Take a walk on the beach and gather stones and mussel shells that have floated ashore. Do you recognize three of our most common mussels and how they live?
Baltic clam or Baltic macoma,Macoma Balthica
Finding the softly triangular shell of the Baltic clam on the sand bottoms is easy. They are white, sometimes slightly yellow or pink. The mussel lives dug down 3-8 cm into the soft sea beds. It lies on its side and has two air tubes or siphons, sticking out of the sea bed. The Baltic clam can grow about 2.5 cm large and live for 5-10 years.
Blue mussel or Sea mussel,Mytilus edulis
Blue mussels or sea mussels eat phytoplankton. A small mussel can filtrate several litres of water an hour, and together they are calculated to filtrate the water volume of the whole of the Baltic at least once a year. In the Baltic the blue mussel only grows to about 5 cm in size. It is an important food for flounders and eider ducks.
Soft-shell clams or Sand gaper,Mya arenaria
When you wade on a shallow sand bottom you can see soft pipes, the size of fingers, sticking out from the sand. It may be the air tubes of soft-shell clams or sand gapers. They live dug down into the soft sea beds. When a sand gaper has dug itself down, it basically stays put for the rest of its life. It can grow to about 5 cm in size.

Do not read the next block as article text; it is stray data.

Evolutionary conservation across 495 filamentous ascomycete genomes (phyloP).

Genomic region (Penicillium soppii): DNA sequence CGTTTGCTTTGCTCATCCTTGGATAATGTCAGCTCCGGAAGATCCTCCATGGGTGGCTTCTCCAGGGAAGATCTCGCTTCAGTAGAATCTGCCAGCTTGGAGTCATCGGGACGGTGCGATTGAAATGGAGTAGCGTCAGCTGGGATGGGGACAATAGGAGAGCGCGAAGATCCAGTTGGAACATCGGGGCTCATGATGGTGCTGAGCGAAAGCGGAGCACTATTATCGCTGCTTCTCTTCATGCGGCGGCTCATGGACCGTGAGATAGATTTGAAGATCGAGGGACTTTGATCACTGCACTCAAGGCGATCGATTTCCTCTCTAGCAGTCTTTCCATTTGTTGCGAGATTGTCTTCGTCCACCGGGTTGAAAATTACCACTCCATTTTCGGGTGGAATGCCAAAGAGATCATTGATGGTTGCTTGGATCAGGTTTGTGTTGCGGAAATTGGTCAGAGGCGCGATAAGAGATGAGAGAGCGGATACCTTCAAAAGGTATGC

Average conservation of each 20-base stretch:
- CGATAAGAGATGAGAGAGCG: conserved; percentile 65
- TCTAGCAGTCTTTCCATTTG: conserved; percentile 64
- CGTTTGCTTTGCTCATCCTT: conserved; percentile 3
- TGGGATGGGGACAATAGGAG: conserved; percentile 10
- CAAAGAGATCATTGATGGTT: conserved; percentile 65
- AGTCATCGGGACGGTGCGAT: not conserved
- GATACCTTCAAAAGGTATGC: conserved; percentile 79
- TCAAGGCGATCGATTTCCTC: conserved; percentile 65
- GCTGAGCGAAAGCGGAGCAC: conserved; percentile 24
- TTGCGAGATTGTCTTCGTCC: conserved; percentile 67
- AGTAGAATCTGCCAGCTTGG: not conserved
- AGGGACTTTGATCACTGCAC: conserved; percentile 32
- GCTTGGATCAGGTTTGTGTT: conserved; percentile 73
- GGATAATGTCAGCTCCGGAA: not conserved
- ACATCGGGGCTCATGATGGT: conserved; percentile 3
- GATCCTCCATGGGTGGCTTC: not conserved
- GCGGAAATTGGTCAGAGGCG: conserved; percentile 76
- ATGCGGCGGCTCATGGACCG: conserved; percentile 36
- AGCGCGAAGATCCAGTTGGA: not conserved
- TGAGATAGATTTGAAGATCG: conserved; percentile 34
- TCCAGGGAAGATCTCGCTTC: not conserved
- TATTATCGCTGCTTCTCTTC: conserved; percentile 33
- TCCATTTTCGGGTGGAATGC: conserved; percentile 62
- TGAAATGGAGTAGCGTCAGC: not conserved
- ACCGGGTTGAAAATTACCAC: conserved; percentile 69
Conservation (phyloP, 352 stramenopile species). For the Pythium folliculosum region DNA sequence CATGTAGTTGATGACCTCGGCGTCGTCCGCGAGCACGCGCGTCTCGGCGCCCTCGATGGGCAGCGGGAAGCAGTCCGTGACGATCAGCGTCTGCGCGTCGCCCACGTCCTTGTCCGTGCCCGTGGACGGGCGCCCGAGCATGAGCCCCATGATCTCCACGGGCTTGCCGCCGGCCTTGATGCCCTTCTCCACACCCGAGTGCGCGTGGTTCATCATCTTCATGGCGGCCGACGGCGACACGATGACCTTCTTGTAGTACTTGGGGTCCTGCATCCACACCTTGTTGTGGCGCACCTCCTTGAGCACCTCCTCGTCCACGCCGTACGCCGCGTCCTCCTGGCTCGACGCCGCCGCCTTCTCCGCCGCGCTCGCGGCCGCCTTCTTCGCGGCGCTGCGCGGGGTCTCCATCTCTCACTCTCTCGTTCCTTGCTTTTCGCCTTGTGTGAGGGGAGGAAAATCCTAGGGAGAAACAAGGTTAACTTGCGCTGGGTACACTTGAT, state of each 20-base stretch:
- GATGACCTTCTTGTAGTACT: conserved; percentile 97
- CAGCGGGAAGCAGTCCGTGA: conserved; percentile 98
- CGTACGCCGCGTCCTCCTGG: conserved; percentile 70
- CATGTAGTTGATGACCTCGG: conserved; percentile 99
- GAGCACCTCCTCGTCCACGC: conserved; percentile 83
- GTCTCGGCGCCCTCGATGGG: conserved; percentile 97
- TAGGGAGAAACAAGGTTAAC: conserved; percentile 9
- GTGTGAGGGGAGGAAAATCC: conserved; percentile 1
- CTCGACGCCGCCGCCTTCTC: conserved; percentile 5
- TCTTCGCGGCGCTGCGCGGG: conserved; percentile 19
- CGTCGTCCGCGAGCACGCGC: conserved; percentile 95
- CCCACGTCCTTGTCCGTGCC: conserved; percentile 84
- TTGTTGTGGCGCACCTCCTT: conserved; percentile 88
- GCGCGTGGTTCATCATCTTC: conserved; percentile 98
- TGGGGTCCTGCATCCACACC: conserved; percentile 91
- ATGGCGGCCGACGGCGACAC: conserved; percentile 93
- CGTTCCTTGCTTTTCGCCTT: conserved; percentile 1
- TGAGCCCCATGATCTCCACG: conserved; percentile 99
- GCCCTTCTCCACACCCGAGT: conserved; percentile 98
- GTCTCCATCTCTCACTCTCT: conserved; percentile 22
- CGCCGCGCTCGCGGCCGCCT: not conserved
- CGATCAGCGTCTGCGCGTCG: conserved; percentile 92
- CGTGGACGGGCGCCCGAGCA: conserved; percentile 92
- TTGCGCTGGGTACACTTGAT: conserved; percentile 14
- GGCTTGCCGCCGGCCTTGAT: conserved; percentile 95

Sea eagle, Haliaeetus albicilla
The sea eagle can be spotted flying over the town of Hanko daily. It is the largest of all daytime birds of prey in northern Europe. Its wingspan can reach up to 2.5 metres. The sea eagle mainly feeds on fish and other birds.
Common eider duck, Somateria mollissimma
The eider duck is one of the most common birds in our archipelago. It feeds nearly exclusively on blue mussels.
Oystercatcher, Haematopus ostralegus
The Oystercatcher has got a bright red beak, pink legs and red eyes. They are loud birds, which is possibly their most distinguishing feature. The Oystercatcher eats worms, but with the help of its strong beak it can also eat mussels and molluscs. The Oystercatcher is the official bird of Hanko.
Flounder, Platichthys flesus
The flounder spends the largest part of its life lying on its one side on the sea bed. It is difficult to detect, since it camouflages itself and changes colour to match the colour of the sea bed. The flounder eats blue mussels and Baltic clams in particular.
Grey seal, Halichoerus grypus
With a little bit of luck you can spot the grey seal in Hanko daily, as there are over 12 000 grey seals in the Baltic. They are particularly common in the outer archipelago. In comparison to the ringed seal the grey seal has got a longer nose and no angle between its forehead and its nose.
Moon jellyfish or common jellyfish, Aurelia aurita
The moon jellyfish is particularly common by the beaches in the autumn. A distinguishing feature is the four pale pink or slightly yellow sexual organs in the center of the jellyfish, which look like ears or rings. The moon jellyfish feeds on zooplankton and fry and is limited to using its whole body when gathering food. It uses its tentacles to kill or stun its prey. In the Baltic the moon jellyfish is 5-20 cm in diameter. It is harmless to humans.